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Pelvic Floor
Vol. 16 No 1 | Autumn 2014
Feature
Faecal incontinence


This article is 5 years old and may no longer reflect current clinical practice.

The management of faecal incontinence in the post-obstetric/pelvic floor patient.

An accepted and standardised definition of faecal incontinence (FI) does not exist, but usually it incorporates the involuntary loss of control of bowel motions, occurring with any level of frequency.1 It usually also includes flatus incontinence, particularly in patient-generated definitions.It can also be further stratified by the type of stool lost and frequency. However, the condition means different things to different patients, all of which can be socially disabling and distressing. Typical symptom complexes include one or several of urgency, post-defaecatory soiling, flatus incontinence, insensate soiling and frank faecal incontinence. While the condition may have an obstetric aetiology, it may not necessarily present in the puerperium. In fact, many patients do not manifest the impact of their historical obstetric trauma until decades later, particularly once postmenopausal. Likewise, patients who manifest early faecal continence disorders following obstetric trauma may not develop a long-standing problem. This underscores the multifactorial nature of the continence mechanism and its disorders.

Mechanism of faecal continence

Normal bowel continence is a multifactorial mechanism, which is important to keep in mind when assessing a patient reporting these symptoms. The mechanism can be considered as five main components:

  1. Stool consistency: even the most normal of anal sphincters can fail in the setting of severe diarrhoea, a point familiar to any individual who has experienced gastroenteritis. This becomes an important area to address in all disorders of bowel continence.
  2. Rectal structure and function: pathology of the rectum may present with alteration of continence, be it inflammatory bowel disease, mucosal or rectal prolapse or neoplasia. Indeed ‘postpartum faecal incontinence’ can be the presenting symptom of a rectal tumour (author’s own experience). Likewise, prolapse-related disorders of the rectum, such as distal rectal atonia and rectocele, can produce a reservoir effect that can predispose to leakage.
  3. Anal sphincter structure and function: this refers to function of both the (involuntary) internal anal sphincter (IAS), and the (voluntary) external anal sphincter (EAS). However, it also refers to pelvic floor activity, ensuring that obstetric-related injuries such as levator muscle avulsion and levator ani denervation are considered.
  4. Local reflexes: local and lower motor neurone reflex activity controls much of the involuntary sphincter activity. An example of a local reflex is the rectoanal inhibitory reflex (RAIR), which is essential to anal ‘sampling’ of rectal contents to distinguish gas from liquid and solid. This can be interrupted by a variety of disorders, including rectal prolapse and following colorectal surgery.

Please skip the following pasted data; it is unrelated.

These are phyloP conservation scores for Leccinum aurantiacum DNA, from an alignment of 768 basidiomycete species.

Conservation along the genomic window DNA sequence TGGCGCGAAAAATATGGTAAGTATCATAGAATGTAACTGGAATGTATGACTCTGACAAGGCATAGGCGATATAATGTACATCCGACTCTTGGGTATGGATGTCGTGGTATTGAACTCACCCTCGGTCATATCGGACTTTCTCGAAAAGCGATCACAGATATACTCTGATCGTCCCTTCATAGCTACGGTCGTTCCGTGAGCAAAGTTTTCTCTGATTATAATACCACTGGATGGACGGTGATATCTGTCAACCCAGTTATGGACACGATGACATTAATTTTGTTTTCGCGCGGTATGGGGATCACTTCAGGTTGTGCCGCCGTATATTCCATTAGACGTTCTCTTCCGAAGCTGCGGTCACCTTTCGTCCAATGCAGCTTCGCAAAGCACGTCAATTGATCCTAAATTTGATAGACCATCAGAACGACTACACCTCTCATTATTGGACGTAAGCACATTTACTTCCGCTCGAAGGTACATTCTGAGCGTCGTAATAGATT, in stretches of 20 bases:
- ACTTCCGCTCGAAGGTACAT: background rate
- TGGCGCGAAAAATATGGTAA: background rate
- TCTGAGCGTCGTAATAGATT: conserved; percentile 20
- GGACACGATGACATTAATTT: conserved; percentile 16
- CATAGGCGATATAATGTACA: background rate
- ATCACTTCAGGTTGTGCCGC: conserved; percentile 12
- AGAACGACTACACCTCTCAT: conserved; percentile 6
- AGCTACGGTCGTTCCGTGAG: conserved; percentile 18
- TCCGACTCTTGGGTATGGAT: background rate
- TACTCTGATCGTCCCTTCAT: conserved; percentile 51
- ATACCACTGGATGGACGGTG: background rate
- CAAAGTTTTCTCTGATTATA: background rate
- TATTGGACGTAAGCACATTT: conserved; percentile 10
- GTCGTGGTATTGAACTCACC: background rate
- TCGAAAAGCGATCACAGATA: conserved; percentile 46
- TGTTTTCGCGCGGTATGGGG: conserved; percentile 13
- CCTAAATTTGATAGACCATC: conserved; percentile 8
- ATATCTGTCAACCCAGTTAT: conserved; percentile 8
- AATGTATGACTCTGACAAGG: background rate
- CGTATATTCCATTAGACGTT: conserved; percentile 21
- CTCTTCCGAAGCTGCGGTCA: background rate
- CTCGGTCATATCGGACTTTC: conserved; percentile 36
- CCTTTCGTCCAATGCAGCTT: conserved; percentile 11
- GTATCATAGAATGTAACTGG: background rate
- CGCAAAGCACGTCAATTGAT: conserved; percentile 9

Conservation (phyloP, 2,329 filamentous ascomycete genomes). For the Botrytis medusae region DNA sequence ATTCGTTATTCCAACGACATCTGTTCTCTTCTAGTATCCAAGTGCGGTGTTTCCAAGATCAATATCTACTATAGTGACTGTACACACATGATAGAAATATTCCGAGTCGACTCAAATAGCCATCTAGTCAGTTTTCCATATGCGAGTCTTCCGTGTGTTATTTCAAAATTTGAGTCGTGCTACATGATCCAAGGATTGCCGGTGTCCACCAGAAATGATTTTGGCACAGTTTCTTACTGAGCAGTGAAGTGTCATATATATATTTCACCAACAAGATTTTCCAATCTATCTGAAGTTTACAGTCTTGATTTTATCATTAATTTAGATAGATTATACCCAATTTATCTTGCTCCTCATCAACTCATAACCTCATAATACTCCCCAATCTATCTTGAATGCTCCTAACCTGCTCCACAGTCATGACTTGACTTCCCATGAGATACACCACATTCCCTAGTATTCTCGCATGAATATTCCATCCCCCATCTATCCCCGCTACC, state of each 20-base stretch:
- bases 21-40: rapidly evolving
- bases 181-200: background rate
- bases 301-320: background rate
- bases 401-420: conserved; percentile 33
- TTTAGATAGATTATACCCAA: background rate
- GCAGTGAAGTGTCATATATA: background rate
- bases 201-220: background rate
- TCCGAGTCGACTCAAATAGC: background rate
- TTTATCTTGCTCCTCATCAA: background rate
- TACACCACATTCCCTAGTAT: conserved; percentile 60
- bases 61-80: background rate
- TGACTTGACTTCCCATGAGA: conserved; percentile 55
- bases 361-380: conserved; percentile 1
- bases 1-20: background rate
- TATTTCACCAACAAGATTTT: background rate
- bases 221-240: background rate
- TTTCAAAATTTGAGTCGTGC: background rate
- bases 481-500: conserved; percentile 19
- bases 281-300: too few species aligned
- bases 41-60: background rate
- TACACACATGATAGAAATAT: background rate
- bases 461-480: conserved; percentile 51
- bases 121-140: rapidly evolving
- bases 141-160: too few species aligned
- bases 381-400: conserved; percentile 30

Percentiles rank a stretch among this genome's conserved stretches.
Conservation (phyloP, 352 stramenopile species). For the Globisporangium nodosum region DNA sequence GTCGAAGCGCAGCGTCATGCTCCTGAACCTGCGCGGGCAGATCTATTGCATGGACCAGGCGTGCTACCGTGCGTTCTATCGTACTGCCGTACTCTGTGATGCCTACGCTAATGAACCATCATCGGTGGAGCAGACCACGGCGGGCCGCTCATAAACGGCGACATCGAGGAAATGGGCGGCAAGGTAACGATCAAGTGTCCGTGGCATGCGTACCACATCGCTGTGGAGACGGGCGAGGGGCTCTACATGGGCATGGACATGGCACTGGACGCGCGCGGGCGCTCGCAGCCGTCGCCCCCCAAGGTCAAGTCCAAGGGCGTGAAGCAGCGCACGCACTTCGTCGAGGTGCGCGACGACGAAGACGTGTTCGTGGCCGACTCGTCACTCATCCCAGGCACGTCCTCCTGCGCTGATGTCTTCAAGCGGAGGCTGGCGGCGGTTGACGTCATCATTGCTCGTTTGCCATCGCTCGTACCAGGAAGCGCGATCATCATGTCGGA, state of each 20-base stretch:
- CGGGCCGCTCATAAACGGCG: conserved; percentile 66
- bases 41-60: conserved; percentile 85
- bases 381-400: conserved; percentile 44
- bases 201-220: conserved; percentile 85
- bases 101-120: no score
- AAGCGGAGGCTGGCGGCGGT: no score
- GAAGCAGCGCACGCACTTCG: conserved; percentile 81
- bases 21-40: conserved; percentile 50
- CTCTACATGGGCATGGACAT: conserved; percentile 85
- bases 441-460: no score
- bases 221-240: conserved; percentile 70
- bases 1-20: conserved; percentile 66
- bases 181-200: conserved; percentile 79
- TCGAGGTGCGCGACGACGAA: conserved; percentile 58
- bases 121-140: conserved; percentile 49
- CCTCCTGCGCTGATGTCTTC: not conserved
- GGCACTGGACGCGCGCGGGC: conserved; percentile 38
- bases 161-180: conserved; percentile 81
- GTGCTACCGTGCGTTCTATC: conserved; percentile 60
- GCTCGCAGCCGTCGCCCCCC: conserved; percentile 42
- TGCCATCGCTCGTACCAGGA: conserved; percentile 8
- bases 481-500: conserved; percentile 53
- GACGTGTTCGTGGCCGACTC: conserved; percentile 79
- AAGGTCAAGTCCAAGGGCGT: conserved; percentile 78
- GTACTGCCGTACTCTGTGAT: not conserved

5. Descending neurological control: normal bowel control, of course, relies on normal upper motor neurone function, from frontal lobe to spinal cord. This is an important factor in continence disorders of those in the highest prevalence group, the elderly.2

Pathophysiology

Approximately 20–25 per cent of primiparous women will experience some early postpartum alteration of faecal continence after vaginal delivery.3-4 For the majority of patients, this consists of flatus incontinence, with the rate of frank FI being less than five per cent.4 Typically this has been ascribed to obstetric anal sphincter trauma, which is not an uncommon event. The incidence of a third- or fourth-degree obstetric anal sphincter tear is around one per cent5, although estimates vary as high as nine per cent.6 However, approximately one-third of women show evidence of occult anal sphincter defects on postpartum endoanal ultrasonography7, although the relevance of these is unclear according to a recent longitudinal study.8 This last point reinforces the fact that, while a significant obstetric tear can cause IAS and EAS damage, several other events in parturition can affect bowel continence. Pudendal neuropathy, direct pelvic floor musculo-aponeurotic injury and endopelvic fascia disruption can all affect bowel continence early in the postpartum period. The risk factors for all of these injuries are well-described – vaginal delivery, primipara, large birthweight, prolonged second stage, forceps delivery, epidural usage and racial group. Therefore a sphincter injury may in reality be a ‘marker’ of some or all of the above possible occult injuries coexisting.

Patient assessment

The first task is to explore the patient’s symptomatology – what does the patient mean by ‘incontinence’? Do they have urgency, post-defaecatory soiling, flatus incontinence, insensate soiling or frank faecal incontinence? Urgency is suggestive of typical EAS injury, whereas flatus incontinence is more likely where there is an IAS injury. Frank FI may suggest a more significant combined injury. Insensate soiling and post-defaecatory soiling may have a sphincteric cause, but may also indicate underlying rectal prolapse or rectocele. There is, of course, overlap within these broad categories and more than one symptom may be present. The symptoms are a guide to diagnosis and treatment options. It is important to establish the frequency and severity of the faecal incontinence and, in particular, how it affects the patient’s ability to carry out their normal daily activities. A comprehensive medical, surgical and obstetric history must be taken, including medication usage.